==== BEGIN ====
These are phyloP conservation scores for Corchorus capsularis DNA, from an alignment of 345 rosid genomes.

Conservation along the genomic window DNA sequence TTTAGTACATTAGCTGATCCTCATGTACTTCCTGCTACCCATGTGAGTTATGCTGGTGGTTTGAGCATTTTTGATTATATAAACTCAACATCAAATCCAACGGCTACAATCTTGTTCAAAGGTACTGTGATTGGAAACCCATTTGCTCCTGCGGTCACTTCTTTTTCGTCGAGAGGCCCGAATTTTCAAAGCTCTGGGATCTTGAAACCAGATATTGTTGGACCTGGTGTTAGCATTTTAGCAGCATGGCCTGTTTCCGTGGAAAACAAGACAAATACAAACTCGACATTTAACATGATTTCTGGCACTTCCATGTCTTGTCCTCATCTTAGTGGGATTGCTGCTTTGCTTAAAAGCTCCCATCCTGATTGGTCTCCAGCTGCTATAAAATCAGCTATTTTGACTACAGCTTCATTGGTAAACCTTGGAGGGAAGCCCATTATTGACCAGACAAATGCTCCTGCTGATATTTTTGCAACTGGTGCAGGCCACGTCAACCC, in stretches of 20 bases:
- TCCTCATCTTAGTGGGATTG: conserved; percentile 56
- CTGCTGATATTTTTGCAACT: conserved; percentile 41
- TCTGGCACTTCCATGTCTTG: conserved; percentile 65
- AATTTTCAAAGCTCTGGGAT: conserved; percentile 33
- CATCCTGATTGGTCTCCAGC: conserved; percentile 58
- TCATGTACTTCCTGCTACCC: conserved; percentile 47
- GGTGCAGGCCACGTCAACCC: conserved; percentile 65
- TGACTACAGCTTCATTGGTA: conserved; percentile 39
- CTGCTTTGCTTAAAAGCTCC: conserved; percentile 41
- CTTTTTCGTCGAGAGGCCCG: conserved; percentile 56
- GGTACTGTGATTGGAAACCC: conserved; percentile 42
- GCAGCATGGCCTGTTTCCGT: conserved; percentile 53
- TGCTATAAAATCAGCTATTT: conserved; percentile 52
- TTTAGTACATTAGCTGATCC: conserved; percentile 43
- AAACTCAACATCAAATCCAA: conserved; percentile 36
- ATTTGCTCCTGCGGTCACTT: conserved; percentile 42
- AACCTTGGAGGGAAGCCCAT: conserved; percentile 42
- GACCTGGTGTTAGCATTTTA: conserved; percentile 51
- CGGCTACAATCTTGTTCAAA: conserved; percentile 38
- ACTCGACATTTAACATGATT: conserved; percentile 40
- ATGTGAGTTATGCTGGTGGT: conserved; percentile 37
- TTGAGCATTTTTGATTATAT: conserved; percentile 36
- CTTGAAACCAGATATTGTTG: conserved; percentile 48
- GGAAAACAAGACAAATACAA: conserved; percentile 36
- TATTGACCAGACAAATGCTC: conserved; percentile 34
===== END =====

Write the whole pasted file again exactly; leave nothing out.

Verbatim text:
These are phyloP conservation scores for Corchorus capsularis DNA, from an alignment of 345 rosid genomes.

Conservation along the genomic window DNA sequence TTTAGTACATTAGCTGATCCTCATGTACTTCCTGCTACCCATGTGAGTTATGCTGGTGGTTTGAGCATTTTTGATTATATAAACTCAACATCAAATCCAACGGCTACAATCTTGTTCAAAGGTACTGTGATTGGAAACCCATTTGCTCCTGCGGTCACTTCTTTTTCGTCGAGAGGCCCGAATTTTCAAAGCTCTGGGATCTTGAAACCAGATATTGTTGGACCTGGTGTTAGCATTTTAGCAGCATGGCCTGTTTCCGTGGAAAACAAGACAAATACAAACTCGACATTTAACATGATTTCTGGCACTTCCATGTCTTGTCCTCATCTTAGTGGGATTGCTGCTTTGCTTAAAAGCTCCCATCCTGATTGGTCTCCAGCTGCTATAAAATCAGCTATTTTGACTACAGCTTCATTGGTAAACCTTGGAGGGAAGCCCATTATTGACCAGACAAATGCTCCTGCTGATATTTTTGCAACTGGTGCAGGCCACGTCAACCC, in stretches of 20 bases:
- TCCTCATCTTAGTGGGATTG: conserved; percentile 56
- CTGCTGATATTTTTGCAACT: conserved; percentile 41
- TCTGGCACTTCCATGTCTTG: conserved; percentile 65
- AATTTTCAAAGCTCTGGGAT: conserved; percentile 33
- CATCCTGATTGGTCTCCAGC: conserved; percentile 58
- TCATGTACTTCCTGCTACCC: conserved; percentile 47
- GGTGCAGGCCACGTCAACCC: conserved; percentile 65
- TGACTACAGCTTCATTGGTA: conserved; percentile 39
- CTGCTTTGCTTAAAAGCTCC: conserved; percentile 41
- CTTTTTCGTCGAGAGGCCCG: conserved; percentile 56
- GGTACTGTGATTGGAAACCC: conserved; percentile 42
- GCAGCATGGCCTGTTTCCGT: conserved; percentile 53
- TGCTATAAAATCAGCTATTT: conserved; percentile 52
- TTTAGTACATTAGCTGATCC: conserved; percentile 43
- AAACTCAACATCAAATCCAA: conserved; percentile 36
- ATTTGCTCCTGCGGTCACTT: conserved; percentile 42
- AACCTTGGAGGGAAGCCCAT: conserved; percentile 42
- GACCTGGTGTTAGCATTTTA: conserved; percentile 51
- CGGCTACAATCTTGTTCAAA: conserved; percentile 38
- ACTCGACATTTAACATGATT: conserved; percentile 40
- ATGTGAGTTATGCTGGTGGT: conserved; percentile 37
- TTGAGCATTTTTGATTATAT: conserved; percentile 36
- CTTGAAACCAGATATTGTTG: conserved; percentile 48
- GGAAAACAAGACAAATACAA: conserved; percentile 36
- TATTGACCAGACAAATGCTC: conserved; percentile 34